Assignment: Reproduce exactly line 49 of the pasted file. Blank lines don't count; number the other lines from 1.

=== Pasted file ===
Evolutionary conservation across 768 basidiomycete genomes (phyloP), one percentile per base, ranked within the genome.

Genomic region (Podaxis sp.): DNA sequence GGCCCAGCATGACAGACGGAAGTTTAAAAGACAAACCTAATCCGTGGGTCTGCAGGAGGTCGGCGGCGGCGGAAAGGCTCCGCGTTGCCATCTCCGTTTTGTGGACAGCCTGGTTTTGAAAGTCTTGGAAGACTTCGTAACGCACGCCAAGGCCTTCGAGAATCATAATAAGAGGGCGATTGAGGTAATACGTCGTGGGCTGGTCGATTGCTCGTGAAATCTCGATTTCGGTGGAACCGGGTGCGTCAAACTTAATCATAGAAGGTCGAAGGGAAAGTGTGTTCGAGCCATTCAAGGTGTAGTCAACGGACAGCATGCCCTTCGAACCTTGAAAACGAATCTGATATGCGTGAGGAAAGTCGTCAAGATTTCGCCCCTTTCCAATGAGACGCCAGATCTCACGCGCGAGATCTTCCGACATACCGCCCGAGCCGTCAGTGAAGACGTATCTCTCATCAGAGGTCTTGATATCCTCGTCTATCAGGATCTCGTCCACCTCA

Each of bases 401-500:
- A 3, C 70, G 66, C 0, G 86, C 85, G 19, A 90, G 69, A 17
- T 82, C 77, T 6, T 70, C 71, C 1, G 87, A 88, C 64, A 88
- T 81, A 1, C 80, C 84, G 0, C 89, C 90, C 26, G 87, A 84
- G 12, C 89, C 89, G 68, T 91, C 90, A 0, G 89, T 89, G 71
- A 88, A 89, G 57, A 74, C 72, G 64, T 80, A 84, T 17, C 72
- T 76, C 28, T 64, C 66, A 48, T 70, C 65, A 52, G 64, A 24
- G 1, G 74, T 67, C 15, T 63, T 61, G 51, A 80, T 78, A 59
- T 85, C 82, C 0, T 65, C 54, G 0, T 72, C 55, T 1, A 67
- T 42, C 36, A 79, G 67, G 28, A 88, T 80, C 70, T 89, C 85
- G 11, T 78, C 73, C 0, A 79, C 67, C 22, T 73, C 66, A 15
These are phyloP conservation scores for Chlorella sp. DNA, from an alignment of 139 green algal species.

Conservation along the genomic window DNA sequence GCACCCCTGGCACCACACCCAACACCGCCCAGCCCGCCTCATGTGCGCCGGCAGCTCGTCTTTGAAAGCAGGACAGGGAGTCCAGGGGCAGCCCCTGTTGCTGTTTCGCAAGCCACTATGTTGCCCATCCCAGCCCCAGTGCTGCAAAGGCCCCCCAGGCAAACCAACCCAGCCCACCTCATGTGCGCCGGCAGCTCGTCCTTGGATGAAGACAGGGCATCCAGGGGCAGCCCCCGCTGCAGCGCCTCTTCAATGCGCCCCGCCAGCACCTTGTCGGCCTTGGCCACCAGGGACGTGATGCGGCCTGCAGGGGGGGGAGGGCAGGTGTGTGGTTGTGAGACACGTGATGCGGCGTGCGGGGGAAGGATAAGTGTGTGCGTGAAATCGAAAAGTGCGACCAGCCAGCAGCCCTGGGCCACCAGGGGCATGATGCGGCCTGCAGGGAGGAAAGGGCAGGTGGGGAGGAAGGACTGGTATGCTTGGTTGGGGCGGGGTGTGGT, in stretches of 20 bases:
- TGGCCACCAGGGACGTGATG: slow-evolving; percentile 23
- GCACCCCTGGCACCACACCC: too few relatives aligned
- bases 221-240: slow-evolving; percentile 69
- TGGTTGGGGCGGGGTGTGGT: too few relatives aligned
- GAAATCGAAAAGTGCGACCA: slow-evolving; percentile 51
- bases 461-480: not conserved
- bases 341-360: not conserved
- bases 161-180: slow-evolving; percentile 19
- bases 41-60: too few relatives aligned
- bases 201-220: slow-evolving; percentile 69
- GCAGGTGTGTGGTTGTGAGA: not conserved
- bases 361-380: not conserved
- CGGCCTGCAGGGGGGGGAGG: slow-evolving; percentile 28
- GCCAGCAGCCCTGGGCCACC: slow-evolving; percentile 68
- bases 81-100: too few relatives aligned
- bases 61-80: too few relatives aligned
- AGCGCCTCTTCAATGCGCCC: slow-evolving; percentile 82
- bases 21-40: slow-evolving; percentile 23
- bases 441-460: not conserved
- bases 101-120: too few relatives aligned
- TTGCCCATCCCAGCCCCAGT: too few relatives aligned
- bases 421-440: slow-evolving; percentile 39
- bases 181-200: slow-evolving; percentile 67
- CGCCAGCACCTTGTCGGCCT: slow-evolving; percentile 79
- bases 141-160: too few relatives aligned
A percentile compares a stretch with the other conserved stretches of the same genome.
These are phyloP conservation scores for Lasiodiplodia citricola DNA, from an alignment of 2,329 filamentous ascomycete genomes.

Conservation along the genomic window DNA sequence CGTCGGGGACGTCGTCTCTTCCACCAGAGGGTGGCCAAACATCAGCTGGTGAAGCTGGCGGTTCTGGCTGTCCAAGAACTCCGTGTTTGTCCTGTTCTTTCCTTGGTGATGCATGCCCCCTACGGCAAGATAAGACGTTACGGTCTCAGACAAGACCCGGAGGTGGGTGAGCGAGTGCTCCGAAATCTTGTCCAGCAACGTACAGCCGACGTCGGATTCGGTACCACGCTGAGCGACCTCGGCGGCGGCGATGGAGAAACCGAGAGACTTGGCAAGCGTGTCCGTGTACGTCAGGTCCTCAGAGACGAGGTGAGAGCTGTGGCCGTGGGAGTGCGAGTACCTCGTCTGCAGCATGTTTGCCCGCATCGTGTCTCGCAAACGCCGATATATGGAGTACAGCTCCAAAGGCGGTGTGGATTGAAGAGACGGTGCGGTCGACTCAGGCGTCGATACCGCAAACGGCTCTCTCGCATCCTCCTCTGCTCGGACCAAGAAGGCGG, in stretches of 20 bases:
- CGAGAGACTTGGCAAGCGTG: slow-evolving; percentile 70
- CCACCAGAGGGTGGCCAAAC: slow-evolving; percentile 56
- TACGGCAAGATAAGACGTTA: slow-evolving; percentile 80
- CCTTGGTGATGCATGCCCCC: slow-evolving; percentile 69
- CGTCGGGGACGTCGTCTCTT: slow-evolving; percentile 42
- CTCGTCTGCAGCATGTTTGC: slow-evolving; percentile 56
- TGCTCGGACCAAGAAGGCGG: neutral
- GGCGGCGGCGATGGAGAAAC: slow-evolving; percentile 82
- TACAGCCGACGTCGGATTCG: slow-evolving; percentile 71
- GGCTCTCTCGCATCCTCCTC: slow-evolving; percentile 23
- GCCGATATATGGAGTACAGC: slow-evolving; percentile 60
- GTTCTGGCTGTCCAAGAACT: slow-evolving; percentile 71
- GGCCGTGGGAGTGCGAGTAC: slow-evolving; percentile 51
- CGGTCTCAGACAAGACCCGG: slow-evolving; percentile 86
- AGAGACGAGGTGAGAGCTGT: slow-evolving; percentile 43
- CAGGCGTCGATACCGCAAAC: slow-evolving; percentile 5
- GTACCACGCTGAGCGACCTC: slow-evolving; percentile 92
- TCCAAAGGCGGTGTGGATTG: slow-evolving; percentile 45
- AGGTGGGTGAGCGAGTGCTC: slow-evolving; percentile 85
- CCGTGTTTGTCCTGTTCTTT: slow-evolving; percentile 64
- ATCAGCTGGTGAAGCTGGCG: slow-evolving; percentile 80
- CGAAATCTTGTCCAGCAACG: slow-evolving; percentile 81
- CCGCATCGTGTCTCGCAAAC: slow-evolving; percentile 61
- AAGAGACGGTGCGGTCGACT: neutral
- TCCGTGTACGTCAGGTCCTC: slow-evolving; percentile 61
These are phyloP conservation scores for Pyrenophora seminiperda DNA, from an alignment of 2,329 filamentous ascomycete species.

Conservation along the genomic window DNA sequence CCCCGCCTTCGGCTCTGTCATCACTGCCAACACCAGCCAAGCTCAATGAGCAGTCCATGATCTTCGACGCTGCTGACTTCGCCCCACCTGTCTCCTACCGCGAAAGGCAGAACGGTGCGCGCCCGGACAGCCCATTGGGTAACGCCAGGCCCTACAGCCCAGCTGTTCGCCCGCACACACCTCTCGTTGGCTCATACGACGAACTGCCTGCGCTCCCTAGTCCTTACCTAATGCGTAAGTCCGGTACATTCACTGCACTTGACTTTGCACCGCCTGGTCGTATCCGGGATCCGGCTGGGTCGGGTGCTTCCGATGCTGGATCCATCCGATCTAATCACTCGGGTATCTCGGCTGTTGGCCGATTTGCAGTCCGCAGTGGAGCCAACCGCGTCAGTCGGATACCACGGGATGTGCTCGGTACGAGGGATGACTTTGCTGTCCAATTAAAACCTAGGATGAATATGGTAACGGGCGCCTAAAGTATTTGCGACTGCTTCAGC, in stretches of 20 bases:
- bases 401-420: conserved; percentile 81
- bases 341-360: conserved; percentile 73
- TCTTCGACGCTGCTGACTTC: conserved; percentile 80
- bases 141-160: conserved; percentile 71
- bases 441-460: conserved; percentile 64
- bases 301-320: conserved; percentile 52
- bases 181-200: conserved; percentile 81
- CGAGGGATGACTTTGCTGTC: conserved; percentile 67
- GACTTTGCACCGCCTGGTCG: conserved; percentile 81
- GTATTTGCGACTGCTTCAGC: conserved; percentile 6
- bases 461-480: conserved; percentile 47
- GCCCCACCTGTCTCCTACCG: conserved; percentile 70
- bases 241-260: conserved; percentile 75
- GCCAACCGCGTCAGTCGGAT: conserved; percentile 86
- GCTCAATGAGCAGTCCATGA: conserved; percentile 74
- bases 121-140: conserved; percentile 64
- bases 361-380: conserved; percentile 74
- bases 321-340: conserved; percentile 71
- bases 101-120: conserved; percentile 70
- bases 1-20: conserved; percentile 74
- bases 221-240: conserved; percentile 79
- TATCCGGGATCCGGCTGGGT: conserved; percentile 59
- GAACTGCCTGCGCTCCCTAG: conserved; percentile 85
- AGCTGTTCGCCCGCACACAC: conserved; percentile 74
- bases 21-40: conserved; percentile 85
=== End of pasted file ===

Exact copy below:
- CTCGTCTGCAGCATGTTTGC: slow-evolving; percentile 56